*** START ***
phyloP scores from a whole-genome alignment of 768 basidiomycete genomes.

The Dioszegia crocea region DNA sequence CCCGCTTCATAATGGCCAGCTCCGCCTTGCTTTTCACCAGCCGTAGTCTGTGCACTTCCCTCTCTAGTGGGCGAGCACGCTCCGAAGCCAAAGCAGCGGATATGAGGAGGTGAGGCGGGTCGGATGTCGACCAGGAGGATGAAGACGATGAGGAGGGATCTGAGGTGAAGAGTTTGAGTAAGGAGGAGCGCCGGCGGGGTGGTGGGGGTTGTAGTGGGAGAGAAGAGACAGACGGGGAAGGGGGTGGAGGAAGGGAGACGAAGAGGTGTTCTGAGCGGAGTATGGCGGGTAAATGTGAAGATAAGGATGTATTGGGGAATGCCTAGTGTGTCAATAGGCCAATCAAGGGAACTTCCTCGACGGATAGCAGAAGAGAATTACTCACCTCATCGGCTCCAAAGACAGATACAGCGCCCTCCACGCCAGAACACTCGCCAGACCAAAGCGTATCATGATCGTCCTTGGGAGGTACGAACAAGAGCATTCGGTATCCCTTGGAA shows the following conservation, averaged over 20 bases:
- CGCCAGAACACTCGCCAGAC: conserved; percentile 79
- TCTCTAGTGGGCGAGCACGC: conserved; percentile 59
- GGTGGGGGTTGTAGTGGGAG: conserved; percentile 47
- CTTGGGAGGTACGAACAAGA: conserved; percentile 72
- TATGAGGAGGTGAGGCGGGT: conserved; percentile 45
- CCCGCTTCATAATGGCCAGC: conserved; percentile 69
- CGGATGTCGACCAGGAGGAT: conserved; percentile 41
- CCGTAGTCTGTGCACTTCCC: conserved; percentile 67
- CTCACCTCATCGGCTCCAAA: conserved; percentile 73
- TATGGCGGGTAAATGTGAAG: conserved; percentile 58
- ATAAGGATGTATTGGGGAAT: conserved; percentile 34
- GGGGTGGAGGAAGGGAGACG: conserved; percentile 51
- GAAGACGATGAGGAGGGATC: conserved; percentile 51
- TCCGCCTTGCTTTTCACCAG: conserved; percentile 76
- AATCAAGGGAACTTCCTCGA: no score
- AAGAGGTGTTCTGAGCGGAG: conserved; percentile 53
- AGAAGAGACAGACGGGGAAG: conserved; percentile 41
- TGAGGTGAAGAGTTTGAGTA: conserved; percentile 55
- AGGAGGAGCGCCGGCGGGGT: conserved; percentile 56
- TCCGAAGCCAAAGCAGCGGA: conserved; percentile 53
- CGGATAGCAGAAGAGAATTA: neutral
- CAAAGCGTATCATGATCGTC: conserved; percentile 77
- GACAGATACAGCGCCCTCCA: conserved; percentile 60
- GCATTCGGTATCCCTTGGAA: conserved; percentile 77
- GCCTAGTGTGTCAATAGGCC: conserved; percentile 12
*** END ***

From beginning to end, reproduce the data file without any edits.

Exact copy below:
phyloP scores from a whole-genome alignment of 768 basidiomycete genomes.

The Dioszegia crocea region DNA sequence CCCGCTTCATAATGGCCAGCTCCGCCTTGCTTTTCACCAGCCGTAGTCTGTGCACTTCCCTCTCTAGTGGGCGAGCACGCTCCGAAGCCAAAGCAGCGGATATGAGGAGGTGAGGCGGGTCGGATGTCGACCAGGAGGATGAAGACGATGAGGAGGGATCTGAGGTGAAGAGTTTGAGTAAGGAGGAGCGCCGGCGGGGTGGTGGGGGTTGTAGTGGGAGAGAAGAGACAGACGGGGAAGGGGGTGGAGGAAGGGAGACGAAGAGGTGTTCTGAGCGGAGTATGGCGGGTAAATGTGAAGATAAGGATGTATTGGGGAATGCCTAGTGTGTCAATAGGCCAATCAAGGGAACTTCCTCGACGGATAGCAGAAGAGAATTACTCACCTCATCGGCTCCAAAGACAGATACAGCGCCCTCCACGCCAGAACACTCGCCAGACCAAAGCGTATCATGATCGTCCTTGGGAGGTACGAACAAGAGCATTCGGTATCCCTTGGAA shows the following conservation, averaged over 20 bases:
- CGCCAGAACACTCGCCAGAC: conserved; percentile 79
- TCTCTAGTGGGCGAGCACGC: conserved; percentile 59
- GGTGGGGGTTGTAGTGGGAG: conserved; percentile 47
- CTTGGGAGGTACGAACAAGA: conserved; percentile 72
- TATGAGGAGGTGAGGCGGGT: conserved; percentile 45
- CCCGCTTCATAATGGCCAGC: conserved; percentile 69
- CGGATGTCGACCAGGAGGAT: conserved; percentile 41
- CCGTAGTCTGTGCACTTCCC: conserved; percentile 67
- CTCACCTCATCGGCTCCAAA: conserved; percentile 73
- TATGGCGGGTAAATGTGAAG: conserved; percentile 58
- ATAAGGATGTATTGGGGAAT: conserved; percentile 34
- GGGGTGGAGGAAGGGAGACG: conserved; percentile 51
- GAAGACGATGAGGAGGGATC: conserved; percentile 51
- TCCGCCTTGCTTTTCACCAG: conserved; percentile 76
- AATCAAGGGAACTTCCTCGA: no score
- AAGAGGTGTTCTGAGCGGAG: conserved; percentile 53
- AGAAGAGACAGACGGGGAAG: conserved; percentile 41
- TGAGGTGAAGAGTTTGAGTA: conserved; percentile 55
- AGGAGGAGCGCCGGCGGGGT: conserved; percentile 56
- TCCGAAGCCAAAGCAGCGGA: conserved; percentile 53
- CGGATAGCAGAAGAGAATTA: neutral
- CAAAGCGTATCATGATCGTC: conserved; percentile 77
- GACAGATACAGCGCCCTCCA: conserved; percentile 60
- GCATTCGGTATCCCTTGGAA: conserved; percentile 77
- GCCTAGTGTGTCAATAGGCC: conserved; percentile 12